Five ways Pacific businesses are building a more sustainable future

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Stories of commercial environmental advantages originating in Europe, America and Asia can be seen to dominate headlines in the green space, but if we look closer to home for solutions to environmental challenges we can find them.

Contributor James Araci identifies five sustainable advantages emerging from the Pacific and offers his thoughts on the connections and opportunities to grow New Zealand’s economy and businesses.

BioProducts: Global Algae Innovations – Hawaii

Climate pressures are driving investors to consider the potential of algae for other global challenges, like food and energy security.

Global Algae Innovations has developed a new harvesting platform to improve the production of fuel from algae. Algae could become a future biofuel for the Pacific, reducing the world’s reliance on fossil fuels. It grows 10-times more rapidly than terrestrial plants, and less than a tenth of the land is needed to produce an equivalent amount of biomass. 

New Zealand’s Cawthron Institute is a world leader in algae research, and will be opening a purpose-built algae research facility this year. As Cawthron’s coastal and freshwater group manager Chris Cornelisen said earlier this year, “We’ve discovered the treasure chest of algae, but we’ve only just cracked the lid open.

The growth of bioproducts offers the chance to reinvigorate Pacific economies

BioProducts: Samoa Green Products – Samoa

Samoa Green Products has become first in the South Pacific to produce plates and utensils from palm leaves. The new company uses natural resources found in almost every backyard in Samoa to create their products, which are reusable. 

Transitioning to a ‘circular economy’ (reuse rather than buy and throw) means no longer using packaging from non-renewable resources. New Zealand has deep expertise in producing tableware made from plants with Kiwi companies like Innocent Packaging standing to benefit from regional interest in alternatives to plastic for consumer goods.

Housing: The School of Music and the Arts – Rapa Nui, Easter Island

Opened in March 2019, the School of Music and the Arts was the first totally self-sustainable and ecological music school in Latin America as well as Oceania. The building uses Earthship Biotecture principles as a solution to many of the island’s environmental problems. This includes provision of solar panels to generate electricity, catching and storing large amounts of rainwater, and a system to clean up sewage. It used great quantities of waste in construction materials – some 2,500 tires and 40,000 tin cans.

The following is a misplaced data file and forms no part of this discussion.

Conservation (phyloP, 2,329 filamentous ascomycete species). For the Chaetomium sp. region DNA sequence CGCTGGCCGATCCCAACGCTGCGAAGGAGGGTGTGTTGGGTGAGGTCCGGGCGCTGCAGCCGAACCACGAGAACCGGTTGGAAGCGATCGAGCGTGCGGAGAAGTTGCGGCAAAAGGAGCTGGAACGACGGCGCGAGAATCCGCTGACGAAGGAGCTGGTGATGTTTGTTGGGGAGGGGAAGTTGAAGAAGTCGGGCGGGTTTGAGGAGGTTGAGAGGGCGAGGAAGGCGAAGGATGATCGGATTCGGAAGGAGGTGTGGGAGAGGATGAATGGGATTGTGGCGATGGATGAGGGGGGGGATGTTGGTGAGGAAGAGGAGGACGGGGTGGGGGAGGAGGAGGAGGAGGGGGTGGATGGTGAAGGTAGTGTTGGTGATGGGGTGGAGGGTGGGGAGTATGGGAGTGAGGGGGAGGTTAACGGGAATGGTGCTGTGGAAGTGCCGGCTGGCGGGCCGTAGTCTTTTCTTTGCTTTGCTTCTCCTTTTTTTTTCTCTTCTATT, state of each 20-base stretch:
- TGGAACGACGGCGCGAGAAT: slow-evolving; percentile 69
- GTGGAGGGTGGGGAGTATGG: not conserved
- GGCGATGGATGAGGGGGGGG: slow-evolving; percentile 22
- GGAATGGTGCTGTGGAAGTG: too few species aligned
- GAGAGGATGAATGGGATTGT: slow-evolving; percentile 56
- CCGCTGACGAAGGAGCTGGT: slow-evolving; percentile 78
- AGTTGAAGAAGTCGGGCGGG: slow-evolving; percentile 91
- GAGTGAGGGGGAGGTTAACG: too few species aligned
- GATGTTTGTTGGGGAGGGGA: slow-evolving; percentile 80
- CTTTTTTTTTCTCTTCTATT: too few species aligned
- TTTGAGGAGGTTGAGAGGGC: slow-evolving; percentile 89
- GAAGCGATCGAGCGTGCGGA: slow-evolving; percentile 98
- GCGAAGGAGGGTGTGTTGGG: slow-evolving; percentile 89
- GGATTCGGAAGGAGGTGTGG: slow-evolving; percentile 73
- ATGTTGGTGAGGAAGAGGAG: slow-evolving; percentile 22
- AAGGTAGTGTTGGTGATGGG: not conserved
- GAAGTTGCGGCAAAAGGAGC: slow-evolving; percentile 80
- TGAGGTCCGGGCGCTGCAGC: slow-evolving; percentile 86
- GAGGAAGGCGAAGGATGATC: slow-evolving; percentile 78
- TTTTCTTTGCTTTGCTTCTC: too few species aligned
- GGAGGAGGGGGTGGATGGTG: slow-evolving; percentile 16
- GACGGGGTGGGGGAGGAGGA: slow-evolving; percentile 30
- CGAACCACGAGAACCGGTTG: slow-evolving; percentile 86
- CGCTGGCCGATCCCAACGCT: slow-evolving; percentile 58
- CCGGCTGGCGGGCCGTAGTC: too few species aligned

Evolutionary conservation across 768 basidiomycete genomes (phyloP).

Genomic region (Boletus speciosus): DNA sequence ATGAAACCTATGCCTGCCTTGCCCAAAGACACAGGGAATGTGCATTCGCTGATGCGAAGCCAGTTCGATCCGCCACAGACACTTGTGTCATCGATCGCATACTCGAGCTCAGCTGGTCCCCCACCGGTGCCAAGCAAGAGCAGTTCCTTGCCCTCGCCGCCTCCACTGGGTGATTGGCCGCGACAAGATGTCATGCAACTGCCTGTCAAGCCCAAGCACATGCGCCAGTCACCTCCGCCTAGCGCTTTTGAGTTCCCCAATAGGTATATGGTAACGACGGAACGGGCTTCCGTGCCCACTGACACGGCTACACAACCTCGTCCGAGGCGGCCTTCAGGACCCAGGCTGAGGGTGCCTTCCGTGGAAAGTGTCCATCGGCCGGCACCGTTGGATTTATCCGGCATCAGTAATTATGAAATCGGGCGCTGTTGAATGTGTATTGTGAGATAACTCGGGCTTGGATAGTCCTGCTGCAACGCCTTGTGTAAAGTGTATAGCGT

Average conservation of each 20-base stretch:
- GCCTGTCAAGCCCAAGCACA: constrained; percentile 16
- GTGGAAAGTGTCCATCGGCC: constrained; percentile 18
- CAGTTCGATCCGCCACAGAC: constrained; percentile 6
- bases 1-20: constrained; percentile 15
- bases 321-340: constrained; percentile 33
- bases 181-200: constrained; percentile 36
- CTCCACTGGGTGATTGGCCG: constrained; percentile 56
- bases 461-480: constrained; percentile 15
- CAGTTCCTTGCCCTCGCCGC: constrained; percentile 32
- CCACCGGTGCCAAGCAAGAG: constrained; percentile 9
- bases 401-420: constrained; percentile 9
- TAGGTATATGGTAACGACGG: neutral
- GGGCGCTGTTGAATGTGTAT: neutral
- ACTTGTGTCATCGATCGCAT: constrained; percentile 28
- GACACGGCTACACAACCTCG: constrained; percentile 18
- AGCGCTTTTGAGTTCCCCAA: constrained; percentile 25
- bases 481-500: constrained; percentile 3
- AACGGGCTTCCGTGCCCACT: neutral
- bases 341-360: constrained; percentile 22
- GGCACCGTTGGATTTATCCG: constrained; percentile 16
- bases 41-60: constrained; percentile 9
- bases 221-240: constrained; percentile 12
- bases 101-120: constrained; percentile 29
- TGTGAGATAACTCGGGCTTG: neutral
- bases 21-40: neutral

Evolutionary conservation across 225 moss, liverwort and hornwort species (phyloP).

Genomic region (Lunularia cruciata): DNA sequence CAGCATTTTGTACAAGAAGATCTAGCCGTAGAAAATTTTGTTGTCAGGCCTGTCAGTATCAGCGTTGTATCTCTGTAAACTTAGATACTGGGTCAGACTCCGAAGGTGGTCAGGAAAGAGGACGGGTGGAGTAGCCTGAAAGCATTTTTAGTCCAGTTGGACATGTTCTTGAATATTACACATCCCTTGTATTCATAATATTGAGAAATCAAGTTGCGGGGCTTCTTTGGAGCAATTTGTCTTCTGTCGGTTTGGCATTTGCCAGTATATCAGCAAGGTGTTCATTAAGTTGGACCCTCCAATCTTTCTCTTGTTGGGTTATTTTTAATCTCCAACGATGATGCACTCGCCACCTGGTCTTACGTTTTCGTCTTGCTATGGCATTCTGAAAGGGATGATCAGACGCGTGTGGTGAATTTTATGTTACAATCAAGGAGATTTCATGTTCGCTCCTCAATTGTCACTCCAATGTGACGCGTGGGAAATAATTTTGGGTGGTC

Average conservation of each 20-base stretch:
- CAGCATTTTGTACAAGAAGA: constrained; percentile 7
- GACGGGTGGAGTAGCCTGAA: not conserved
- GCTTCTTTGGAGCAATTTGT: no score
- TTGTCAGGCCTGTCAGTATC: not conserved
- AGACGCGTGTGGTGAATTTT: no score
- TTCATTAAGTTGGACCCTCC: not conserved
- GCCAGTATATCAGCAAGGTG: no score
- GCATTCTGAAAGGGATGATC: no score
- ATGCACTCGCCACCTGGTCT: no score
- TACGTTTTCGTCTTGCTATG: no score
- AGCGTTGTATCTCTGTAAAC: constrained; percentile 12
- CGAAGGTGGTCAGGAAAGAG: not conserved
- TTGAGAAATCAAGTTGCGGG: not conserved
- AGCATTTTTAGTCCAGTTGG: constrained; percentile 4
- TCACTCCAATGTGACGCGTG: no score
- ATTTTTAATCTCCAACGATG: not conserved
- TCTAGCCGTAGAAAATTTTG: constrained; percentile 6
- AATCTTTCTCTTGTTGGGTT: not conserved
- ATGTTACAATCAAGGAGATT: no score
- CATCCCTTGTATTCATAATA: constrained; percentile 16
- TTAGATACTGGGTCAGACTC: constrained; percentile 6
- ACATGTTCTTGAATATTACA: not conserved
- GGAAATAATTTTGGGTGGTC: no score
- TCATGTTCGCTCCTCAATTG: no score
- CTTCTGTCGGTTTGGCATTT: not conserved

Organisations like NZ Future Forest Products are creating opportunities to meet the growing regional demand for construction materials with reduced environmental impact. Kiwi company Avertana (previously featured in Pure Advantage as The Greenest White ) takes a different approach, producing drop-in replacements for raw materials already used by the construction industry. Avertana products include recovered gypsum for wallboards, displacing traditional sources using mining and chemical processing, with no difference in quality or performance but a substantially reduced environmental impact.

New Zealand’s Tiaki Promise was inspired by the Palau Pledge

Biodiversity: Palau Pledge – Palau

Palau is the first nation worldwide to change its immigration laws for the cause of environmental protection. Upon entry, visitors need to sign a passport pledge to act in an ecologically responsible way on the island. Tourism makes up to 85% of the country’s GDP, so it is important to preserve the industry and needing to be more sustainable and respectful of the country’s biodiversity.

Other Pacific locations have followed Palau’s success, including New Zealand’s Tiaki Promise and Hawaii’s Pono Pledge. All three examples draw on Pacific culture to encourage more sustainable tourism behaviour.

The Wellington Chocolate Factory uses organic cacao beans from the South Pacific

BioDiversity: The Wellington Chocolate Factory – Fiji and New Zealand

The Wellington Chocolate Factory (WCF) produce the only certified organic chocolate made in New Zealand. The WCF use cacao beans from the South Pacific in their range, including the Fiji Chocolate bar. WCF strive to use certified organic ingredients wherever possible. 

While there’s some debate about whether organic chocolate has less impact on the environment than conventional chocolate, organic cacao encourages agroforestry systems – which have been shown to increase biodiversity and reduce erosion – with minimal synthetic chemical inputs.

New Zealand businesses have deep connections and trading links throughout the Pacific and stand to benefit from this new wave of Pacific innovation. New Zealand businesses must look for opportunities to collaborate and build on these innovations and to ensure we are positioned at the forefront of the shift from a global economy based on extraction to one of regeneration.  

About the author

James Araci
James Araci

James Araci is a Future Insights Manager at Callaghan Innovation, New Zealand’s innovation agency. With 20 years’ experience in sustainability and biotechnology, James helps businesses to predict changes in their markets to their own advantage.

James has worked with businesses in three continents and has a front row seat to the rapid change that is occurring throughout the business world. A member of the global Association of Professional Futurists, he provides insight to help transform organisations into high-velocity leaders.

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